The FSC and its fund management members are now focusing on the transition to a lower emissions economy through the FSC Guidance by setting expectations for the industry in regards to net zero targets, labelling investment products and fulfilling their legal obligation to disclose climate-related risks.
Blake Briggs, CEO of the FSC, said that the Australian funds under management industry “takes the challenge of climate change seriously,” as well as its role in “allocating capital to facilitate the transition to a low carbon economy.”
“The Glasgow Financial Alliance for Net Zero estimates $4.5 trillion USD a year from 2026 is required to transition the global economy to net zero by 2050,” Mr Briggs stated.
“Investment funds are playing a vital role in this economic transition by working with their portfolio companies to adopt lower emissions practices.”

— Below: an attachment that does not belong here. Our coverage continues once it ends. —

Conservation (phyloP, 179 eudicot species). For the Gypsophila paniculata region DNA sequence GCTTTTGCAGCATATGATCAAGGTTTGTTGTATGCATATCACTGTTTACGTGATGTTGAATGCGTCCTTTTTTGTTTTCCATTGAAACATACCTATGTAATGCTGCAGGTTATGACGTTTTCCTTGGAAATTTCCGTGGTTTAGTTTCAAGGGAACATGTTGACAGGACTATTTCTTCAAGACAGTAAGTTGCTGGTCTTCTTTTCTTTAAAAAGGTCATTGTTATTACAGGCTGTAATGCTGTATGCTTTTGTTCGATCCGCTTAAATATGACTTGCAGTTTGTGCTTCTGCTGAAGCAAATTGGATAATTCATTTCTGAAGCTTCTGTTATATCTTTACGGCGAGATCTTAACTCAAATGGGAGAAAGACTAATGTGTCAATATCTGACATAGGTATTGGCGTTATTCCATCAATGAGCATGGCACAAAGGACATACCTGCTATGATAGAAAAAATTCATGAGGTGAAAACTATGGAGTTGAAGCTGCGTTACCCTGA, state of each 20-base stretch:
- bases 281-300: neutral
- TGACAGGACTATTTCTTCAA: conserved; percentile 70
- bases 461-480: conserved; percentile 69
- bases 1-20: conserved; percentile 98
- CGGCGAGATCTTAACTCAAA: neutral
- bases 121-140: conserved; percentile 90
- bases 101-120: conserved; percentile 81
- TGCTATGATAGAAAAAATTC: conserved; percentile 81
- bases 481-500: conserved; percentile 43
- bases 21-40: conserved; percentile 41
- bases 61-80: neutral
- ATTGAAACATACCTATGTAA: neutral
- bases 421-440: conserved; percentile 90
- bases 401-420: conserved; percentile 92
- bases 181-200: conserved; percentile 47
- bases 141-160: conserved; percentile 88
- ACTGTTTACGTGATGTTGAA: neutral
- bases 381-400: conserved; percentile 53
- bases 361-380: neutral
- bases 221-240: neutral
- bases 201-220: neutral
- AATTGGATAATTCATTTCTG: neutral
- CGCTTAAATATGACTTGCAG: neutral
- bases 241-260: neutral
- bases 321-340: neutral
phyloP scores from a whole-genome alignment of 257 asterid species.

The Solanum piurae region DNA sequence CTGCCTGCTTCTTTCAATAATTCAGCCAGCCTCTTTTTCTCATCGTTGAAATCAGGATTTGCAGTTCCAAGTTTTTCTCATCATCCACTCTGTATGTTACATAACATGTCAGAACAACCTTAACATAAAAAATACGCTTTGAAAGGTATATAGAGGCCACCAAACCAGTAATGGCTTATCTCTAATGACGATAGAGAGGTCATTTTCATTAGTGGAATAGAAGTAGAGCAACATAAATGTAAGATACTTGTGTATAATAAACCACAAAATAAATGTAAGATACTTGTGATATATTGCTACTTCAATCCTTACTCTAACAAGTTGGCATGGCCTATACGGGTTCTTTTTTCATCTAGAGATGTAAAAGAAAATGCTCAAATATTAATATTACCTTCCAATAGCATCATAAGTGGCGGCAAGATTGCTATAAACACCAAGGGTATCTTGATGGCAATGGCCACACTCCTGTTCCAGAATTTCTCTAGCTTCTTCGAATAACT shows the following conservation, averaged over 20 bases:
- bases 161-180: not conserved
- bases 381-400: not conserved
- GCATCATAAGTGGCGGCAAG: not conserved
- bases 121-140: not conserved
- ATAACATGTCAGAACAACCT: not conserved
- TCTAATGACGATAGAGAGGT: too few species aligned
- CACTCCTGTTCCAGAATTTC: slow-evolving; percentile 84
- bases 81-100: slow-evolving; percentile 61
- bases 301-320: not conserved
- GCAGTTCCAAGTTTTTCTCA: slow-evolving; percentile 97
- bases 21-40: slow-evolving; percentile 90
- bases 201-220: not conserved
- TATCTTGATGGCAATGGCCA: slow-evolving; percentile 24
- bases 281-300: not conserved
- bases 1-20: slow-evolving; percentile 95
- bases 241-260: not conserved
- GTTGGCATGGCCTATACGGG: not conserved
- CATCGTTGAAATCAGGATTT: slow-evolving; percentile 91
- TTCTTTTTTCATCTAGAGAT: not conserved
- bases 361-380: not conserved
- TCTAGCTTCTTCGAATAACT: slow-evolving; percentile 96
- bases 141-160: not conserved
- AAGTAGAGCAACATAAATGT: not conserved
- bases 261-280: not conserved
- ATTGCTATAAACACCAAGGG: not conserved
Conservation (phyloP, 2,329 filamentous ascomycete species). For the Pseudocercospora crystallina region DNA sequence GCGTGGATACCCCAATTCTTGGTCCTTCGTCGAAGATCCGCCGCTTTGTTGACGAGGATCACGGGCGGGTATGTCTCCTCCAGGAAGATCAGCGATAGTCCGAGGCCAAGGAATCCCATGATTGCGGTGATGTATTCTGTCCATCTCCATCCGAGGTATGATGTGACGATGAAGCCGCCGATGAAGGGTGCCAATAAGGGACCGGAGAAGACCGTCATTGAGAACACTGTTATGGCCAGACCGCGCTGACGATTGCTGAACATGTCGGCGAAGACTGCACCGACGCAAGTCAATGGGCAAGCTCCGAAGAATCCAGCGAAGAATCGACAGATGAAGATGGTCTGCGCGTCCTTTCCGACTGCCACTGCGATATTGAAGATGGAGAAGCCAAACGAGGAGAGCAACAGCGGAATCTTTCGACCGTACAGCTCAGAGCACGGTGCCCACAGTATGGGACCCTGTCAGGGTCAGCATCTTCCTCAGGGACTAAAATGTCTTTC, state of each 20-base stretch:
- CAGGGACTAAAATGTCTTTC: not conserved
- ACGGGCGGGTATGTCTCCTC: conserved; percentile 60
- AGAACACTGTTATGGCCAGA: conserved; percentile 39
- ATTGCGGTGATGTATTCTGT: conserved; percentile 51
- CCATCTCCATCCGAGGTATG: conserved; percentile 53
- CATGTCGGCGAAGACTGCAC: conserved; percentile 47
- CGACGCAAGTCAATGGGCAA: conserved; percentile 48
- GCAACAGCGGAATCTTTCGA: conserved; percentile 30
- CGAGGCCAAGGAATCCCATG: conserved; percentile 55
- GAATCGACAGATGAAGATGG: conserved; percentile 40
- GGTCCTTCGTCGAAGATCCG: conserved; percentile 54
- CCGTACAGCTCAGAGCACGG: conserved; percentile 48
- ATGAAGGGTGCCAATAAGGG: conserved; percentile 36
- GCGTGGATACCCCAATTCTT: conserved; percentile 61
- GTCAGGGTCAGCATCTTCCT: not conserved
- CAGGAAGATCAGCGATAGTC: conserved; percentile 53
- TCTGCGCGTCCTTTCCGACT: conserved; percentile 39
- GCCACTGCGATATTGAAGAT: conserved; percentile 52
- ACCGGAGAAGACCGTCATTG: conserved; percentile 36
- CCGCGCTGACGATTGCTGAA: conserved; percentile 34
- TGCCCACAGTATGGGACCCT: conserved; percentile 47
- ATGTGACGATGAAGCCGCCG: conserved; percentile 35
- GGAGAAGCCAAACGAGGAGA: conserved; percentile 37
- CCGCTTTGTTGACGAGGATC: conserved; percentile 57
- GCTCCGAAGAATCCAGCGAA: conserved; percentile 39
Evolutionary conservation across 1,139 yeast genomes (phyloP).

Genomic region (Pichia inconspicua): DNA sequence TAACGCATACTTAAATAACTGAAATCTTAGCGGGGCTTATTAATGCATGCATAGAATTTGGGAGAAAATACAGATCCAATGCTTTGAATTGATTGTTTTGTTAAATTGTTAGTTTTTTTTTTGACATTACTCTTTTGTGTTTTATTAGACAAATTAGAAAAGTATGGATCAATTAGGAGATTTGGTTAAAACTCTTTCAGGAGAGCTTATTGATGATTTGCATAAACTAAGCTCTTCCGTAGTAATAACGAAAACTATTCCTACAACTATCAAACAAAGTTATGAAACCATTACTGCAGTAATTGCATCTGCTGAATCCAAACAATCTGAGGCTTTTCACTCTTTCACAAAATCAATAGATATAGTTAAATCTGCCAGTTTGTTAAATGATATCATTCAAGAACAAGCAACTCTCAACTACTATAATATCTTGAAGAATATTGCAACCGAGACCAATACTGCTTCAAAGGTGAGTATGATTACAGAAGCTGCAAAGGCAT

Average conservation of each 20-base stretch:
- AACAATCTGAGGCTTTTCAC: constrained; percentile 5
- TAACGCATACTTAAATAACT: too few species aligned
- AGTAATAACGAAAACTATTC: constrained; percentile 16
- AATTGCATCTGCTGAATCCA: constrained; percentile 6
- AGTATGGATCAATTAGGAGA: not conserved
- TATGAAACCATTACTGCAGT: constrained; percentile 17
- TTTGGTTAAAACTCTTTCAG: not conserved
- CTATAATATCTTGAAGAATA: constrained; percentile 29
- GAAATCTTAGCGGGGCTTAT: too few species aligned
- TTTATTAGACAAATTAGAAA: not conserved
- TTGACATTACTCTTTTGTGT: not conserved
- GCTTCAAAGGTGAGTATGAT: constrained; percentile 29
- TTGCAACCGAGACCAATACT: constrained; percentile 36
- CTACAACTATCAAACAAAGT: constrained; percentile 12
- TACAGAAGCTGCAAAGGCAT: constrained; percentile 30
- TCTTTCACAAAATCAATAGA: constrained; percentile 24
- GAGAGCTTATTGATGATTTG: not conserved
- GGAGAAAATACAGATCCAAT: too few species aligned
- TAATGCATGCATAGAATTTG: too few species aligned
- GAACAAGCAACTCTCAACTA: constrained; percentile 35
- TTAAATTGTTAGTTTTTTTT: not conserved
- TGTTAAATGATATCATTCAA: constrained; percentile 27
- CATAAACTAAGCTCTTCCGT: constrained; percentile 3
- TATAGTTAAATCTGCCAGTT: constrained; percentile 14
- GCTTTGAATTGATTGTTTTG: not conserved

Mr Briggs referred to the guidance as a “signal to government, regulators and consumers” and further stated that the Australian investment community considers acting on climate change risk as a top priority as they take on a “leadership position on emissions reduction and meeting net zero targets.”
“The FSC wants consumers to have confidence fund managers who set net zero targets are assessing their portfolios with robust science-based methodology and are working with companies they invest in to reduce emissions,” Mr Briggs said.
The FSC guidance lays out principles for Australian fund managers to guarantee climate-related disclosures to consumers are precise and reinforced by clear evidence.
The guidance covers several areas such as; setting net zero targets for investment portfolios, with a focus on assessing emissions in those portfolios; the vital considerations when labelling funds in order to avoid climate greenwashing and; ensuring that reporting on climate risk aligns with the Taskforce on Climate Related Financial Disclosures.
The new guidance follows the release of guidelines intended to help combat climate change and greenwashing by ASIC back in June 2022, where an FSC policy manager warned that there may be an inadvertent effect on disclosure expectations and may lead to misunderstandings of investment practices that are typically accepted by investment managers.